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Las Vegas’ intimacy is exactly what the Super Bowl needs

Updated February 1, 2020 - 2:06 pm

MIAMI — The trip from what is a glamorous scene at South Beach to an airport hotel Wednesday night took about 25 minutes, during which a high-profiled event here this week was discussed.

“You know, until I saw a Fox Television tent set up, I had no idea the Super Bowl was even in town,” the driver said.

He works for Uber in what is sure to be a time of surging prices.

And hadn’t a clue about 49ers-Chiefs on Sunday.

I suppose there is a chance the young man isn’t any level of sports fan or perhaps lives under a boulder over at Bernie’s Rock & Garden on 117th Avenue.

But his indifference to Super Bowl LIV also supports this theory: Newer might not be better, but it sure will be a welcome and fresh sight when Las Vegas gets the game.

Miami is hosting a record 11th Super Bowl but its first after a 10-year hiatus. There is no question that $700 million in private funds to since renovate the entertainment complex that includes Hard Rock Stadium will make for a wondrous setting when San Francisco and Kansas City kick off.

History also plays a big part with the big game in a town that covers about 56 square miles between the Everglades to Biscayne Bay.

Vince Lombardi won his final NFL title in the second Super Bowl here. Peyton Manning and Drew Brees captured their first championship rings.

Joe Montana’s drive. Jim O’Brien’s kick. Joe Namath’s guarantee. John Elway’s final game. Lynn Swann’s catch.

More than anything else, however, our greatest sports moments need a greater level of intimacy as a prologue to the event itself. It’s why, until Las Vegas decided to build Allegiant Stadium, the NCAA could have rotated between Indianapolis and San Antonio for the Final Four and called it a day.

Nobody would have objected.

Oh, yeah. Las Vegas now should also be part of regular placements for the final weekend of college basketball’s grandest showcase.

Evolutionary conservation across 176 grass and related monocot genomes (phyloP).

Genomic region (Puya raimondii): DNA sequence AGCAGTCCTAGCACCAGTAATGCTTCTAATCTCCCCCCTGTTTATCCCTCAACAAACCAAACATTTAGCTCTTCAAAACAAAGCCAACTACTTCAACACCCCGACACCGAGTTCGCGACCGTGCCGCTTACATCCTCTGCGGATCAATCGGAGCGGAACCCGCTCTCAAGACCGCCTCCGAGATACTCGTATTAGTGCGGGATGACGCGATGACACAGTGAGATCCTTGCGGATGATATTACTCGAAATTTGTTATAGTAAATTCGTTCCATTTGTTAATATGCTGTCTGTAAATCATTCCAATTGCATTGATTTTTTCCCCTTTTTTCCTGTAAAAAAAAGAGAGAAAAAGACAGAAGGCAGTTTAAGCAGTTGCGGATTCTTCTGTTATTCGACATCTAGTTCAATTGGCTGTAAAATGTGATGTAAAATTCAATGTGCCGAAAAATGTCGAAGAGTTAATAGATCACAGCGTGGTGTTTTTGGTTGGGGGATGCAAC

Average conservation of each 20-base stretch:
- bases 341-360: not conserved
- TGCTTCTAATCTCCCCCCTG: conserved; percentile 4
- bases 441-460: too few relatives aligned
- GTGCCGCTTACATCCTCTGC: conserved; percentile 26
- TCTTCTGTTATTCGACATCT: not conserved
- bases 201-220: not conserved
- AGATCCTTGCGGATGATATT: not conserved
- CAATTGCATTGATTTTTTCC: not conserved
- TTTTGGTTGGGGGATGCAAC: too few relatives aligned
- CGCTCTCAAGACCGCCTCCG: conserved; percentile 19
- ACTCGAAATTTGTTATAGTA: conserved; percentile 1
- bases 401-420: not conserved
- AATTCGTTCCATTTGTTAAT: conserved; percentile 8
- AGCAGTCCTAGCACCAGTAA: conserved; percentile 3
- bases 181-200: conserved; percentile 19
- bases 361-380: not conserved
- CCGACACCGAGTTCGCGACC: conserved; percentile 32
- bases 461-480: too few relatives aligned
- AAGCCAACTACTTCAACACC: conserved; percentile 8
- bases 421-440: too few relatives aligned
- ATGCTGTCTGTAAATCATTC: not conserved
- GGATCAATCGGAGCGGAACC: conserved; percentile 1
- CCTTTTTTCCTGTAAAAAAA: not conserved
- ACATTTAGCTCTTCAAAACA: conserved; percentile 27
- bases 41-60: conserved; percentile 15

Roger Goodell gave as much an indication this past week as he ever would that the Super Bowl is eventually headed to Southern Nevada, the NFL commissioner saying that once the city gets past hosting the draft in April, the time for a Super Bowl is “coming fast.”

The next round of Super Bowls to be awarded are for 2025 and 2026, announcements that could come as soon as the annual spring owners’ meetings in May.

Super Bowls need hotels. Major positive for Las Vegas.

They are big on entertainment. Huge positive.

The week is made better when most events are centralized to a specific location and walkable for fans. It needs to exhibit a personal feel. Excitement. A heightened level of anticipation.

Like, well, all you would find up and down the Strip.

Las Vegas should want a Super Bowl. It doesn’t need one. The town’s reported total economic impact from visitors and locals alike over a Super Bowl weekend is often more than the actual host city.

Translation: Las Vegas has a Super Bowl each year, only without the teams.

But it’s also impossible to put a price tag on how perception and the game’s long-term influence positively affects those featuring it. It’s invaluable.

Opinions here varied about Miami’s return as such, not all those strolling Ocean Drive and enjoying the art deco architecture and outdoor cafes overly impressed with how the game is being promoted.

Some suggested that without signage of the 49ers and Chiefs that they felt a lot like a certain Uber driver.

No more cold

“When I landed, you couldn’t tell at all the Super Bowl was here,” said Al Dyer, a councilman for the Pennsauken Township in New Jersey. “I’ve been to local eateries, and you hear no conversation regarding football.

“Miami is fun, regardless. Laid back, whether there is a Super Bowl or not. But while I know the last time it came to the Northeast (2014 in East Rutherford) it snowed, I still think Roger Goodell needs to bring it back to a colder climate.”

Dyer was enjoying a nice Cuban cigar as he spoke.

There is a good chance, given his push for the NFL to bring another Super Bowl to frigid outside conditions any time soon, that he also had partaken in some of those famous margaritas down on South Beach.

The next four Super Bowl sites are Tampa, Florida, Los Angeles, Glendale, Arizona, and New Orleans.

Las Vegas is sure to follow soon after, more intimate and fresh and walkable than any of those four.

All of it will be welcomed by those attending.

Contact columnist Ed Graney at egraney@reviewjournal.com or 702-383-4618. He can be heard on “The Press Box,” ESPN Radio 100.9 FM and 1100 AM, from 7 a.m. to 10 a.m. Monday through Friday. Follow @edgraney on Twitter.

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